The Star Beacon; Ashtabula, Ohio

Sports

January 21, 2013

Outdoors Insider, with Dale Sunderlin: Yo yo yo, calling all yotes

(Continued)

Their answer

There is one more sound that is very useful in understanding what the coyote is telling you. The “I’m-a-comin’ call.” You’ll usually hear it within a minute or two after your first sequence of vocalization or distress sounds. It’s simply three to five quick semi-aggressive barks. When you hear this sound either by itself or from a coyote that is paired up, get your gun ready because he’s coming your way. Don’t make another sound — just get ready to take your prize.

Putting all these sounds together takes some time to learn and understand when, where and how to use them. I must admit I’m a novice at this myself and I still to this day learn something every season. Using the right sequence at the right time of year can make or break a whole month of coyote calling for you.

After reading and studying this article, make some notes and practice your coyote calls. Then, when you feel comfortable go to the field and see if you can get a coyote to respond to your sounds, listen to what the coyote is telling you. You’ll be surprised when you hear an answer and what you’ll learn.

Remember, pass it on or it will surely pass on.

Hot tips

Ryan DiGiacomo, a young friend of mine and an avid coyote hunter, sent me a few hot tips you may be able to use in your pursuit of the infamous song dogs. Take them for what they’re worth and use them if you can:

n The most essential aspect of any critters survival is their nose. We all know this and coyotes are no different than deer. Normally when you do a deer drive they are going to come in on the down wind side of you. With that in mind put out a decoy such as a rabbit or coyote, set up roughly around 50 yards from the decoy, play the wind and ultimately this will give the animal plenty of space to try and get its wind while you positions yourself for the shot.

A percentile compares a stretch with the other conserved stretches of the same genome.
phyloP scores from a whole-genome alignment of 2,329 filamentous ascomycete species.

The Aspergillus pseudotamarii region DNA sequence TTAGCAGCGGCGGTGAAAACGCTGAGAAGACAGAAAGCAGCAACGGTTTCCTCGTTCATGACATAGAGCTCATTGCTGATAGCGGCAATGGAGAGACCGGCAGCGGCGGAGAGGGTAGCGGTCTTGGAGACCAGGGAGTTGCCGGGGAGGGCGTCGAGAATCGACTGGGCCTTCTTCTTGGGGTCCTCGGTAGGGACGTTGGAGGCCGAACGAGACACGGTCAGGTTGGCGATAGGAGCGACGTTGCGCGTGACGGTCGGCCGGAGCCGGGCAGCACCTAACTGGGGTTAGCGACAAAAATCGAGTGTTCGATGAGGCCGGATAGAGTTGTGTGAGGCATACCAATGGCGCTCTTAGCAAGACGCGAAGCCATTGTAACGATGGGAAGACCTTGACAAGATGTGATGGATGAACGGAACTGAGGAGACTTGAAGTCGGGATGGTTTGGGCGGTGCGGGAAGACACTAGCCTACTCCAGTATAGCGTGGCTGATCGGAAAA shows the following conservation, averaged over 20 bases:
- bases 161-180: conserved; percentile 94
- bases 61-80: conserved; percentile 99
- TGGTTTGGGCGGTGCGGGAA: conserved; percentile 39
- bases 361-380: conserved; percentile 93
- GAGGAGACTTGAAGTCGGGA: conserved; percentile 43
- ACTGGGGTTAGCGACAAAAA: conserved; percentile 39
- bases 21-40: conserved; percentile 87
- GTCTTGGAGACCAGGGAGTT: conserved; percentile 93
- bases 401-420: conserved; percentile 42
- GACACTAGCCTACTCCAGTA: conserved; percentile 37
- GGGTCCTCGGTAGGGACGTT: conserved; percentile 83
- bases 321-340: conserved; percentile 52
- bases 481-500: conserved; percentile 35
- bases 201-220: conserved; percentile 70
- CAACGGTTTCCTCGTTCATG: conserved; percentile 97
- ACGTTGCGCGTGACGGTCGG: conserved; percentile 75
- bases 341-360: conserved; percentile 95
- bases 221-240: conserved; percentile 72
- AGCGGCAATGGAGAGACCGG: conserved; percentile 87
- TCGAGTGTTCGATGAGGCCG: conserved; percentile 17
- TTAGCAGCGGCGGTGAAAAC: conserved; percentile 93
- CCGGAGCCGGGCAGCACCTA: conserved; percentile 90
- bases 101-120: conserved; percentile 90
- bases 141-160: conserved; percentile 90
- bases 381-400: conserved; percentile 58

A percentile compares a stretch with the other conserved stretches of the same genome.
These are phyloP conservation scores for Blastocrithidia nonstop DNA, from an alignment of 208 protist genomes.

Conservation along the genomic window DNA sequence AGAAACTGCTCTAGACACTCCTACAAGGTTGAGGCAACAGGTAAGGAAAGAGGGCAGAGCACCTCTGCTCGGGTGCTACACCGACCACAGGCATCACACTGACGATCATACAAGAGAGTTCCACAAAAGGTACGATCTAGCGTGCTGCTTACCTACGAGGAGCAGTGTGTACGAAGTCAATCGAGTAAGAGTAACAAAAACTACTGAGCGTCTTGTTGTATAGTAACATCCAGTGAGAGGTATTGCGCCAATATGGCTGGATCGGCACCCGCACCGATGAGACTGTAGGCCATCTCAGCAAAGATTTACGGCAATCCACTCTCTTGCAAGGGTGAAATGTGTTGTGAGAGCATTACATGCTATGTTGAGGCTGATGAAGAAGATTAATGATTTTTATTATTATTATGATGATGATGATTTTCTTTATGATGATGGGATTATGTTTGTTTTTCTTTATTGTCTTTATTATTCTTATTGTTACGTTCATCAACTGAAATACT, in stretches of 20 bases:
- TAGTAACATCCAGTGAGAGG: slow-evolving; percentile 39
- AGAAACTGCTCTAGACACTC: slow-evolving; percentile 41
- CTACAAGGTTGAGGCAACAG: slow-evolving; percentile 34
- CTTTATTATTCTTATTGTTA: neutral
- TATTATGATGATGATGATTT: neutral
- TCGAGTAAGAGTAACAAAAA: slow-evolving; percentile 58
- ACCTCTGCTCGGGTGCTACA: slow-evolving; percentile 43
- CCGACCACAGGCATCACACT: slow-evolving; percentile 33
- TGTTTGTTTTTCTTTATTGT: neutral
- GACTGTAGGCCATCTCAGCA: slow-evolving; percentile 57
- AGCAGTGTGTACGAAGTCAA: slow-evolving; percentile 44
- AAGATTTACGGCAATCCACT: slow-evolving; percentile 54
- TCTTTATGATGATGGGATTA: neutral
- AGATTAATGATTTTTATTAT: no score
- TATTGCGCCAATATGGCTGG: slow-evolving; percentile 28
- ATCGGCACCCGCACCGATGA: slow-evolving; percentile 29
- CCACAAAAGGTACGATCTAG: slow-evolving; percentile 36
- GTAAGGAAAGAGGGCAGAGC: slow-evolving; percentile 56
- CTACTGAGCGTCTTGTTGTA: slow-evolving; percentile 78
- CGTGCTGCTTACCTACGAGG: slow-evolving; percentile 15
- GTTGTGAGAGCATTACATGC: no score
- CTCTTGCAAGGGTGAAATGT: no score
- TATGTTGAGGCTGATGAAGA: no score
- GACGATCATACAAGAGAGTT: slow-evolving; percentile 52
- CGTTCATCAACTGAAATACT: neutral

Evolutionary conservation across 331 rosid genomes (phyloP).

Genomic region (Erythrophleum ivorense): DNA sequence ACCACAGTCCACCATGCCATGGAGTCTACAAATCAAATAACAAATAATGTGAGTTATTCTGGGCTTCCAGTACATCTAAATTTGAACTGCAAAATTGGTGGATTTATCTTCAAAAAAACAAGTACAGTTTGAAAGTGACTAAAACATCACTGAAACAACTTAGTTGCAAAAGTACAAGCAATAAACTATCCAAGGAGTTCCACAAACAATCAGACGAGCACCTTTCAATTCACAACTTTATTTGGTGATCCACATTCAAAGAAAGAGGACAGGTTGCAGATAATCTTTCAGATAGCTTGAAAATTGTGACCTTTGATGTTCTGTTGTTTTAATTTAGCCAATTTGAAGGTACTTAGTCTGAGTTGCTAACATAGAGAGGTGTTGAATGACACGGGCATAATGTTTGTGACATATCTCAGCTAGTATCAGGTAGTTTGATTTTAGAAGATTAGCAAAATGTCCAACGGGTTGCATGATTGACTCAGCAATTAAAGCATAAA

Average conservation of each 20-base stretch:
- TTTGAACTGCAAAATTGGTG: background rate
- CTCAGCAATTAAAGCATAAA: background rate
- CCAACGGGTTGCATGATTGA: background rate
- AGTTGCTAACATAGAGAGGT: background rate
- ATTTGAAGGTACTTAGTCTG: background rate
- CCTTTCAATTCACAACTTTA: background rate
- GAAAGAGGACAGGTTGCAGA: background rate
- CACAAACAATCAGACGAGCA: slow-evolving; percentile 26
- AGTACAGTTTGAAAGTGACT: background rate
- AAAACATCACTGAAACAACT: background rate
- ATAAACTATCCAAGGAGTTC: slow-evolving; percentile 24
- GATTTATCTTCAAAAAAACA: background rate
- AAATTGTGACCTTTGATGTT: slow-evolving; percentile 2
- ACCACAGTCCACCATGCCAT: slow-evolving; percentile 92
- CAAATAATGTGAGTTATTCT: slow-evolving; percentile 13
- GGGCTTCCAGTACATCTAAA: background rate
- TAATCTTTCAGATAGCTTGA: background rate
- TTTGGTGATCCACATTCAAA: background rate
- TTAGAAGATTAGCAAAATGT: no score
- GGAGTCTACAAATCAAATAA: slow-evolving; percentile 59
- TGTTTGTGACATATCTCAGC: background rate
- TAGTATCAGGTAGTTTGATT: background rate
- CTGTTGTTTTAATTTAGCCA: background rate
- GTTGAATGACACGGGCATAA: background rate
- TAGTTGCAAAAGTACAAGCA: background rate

The sun is an important issue. A lot of hunters think having the sun to your back is a good thing. For deer, elk, and turkeys it is a fantastic thing but for yotes you won’t the sun facing you. The reason for this is because mature coyotes hate the sun in their face. They will peak out long enough to see what’s making the noise and if its really worth his energy to dispatch it! When it comes to calling in coyotes you want a foggy or hazy day with some overcast and snow always helps.

Set up is important. I had said to make sure the sun is not at your back and to set your decoy out 50-60 yards away. After that you need to break up your outline, that is an absolute must just as well as it is for any kind of hunting.

Hunt times are debatable. Early mornings and late evenings seem to be when the dogs move the best. From sun up until about 10am after that you might as well go grab a late breakfast or an early lunch. Most yote hunters do they’re evening coyote hunting around 3pm until dusk. You might catch a straggler coming through late morning or early afternoon but this is not the norm so stick to the early am late pm schedule and you’ll have better luck.  

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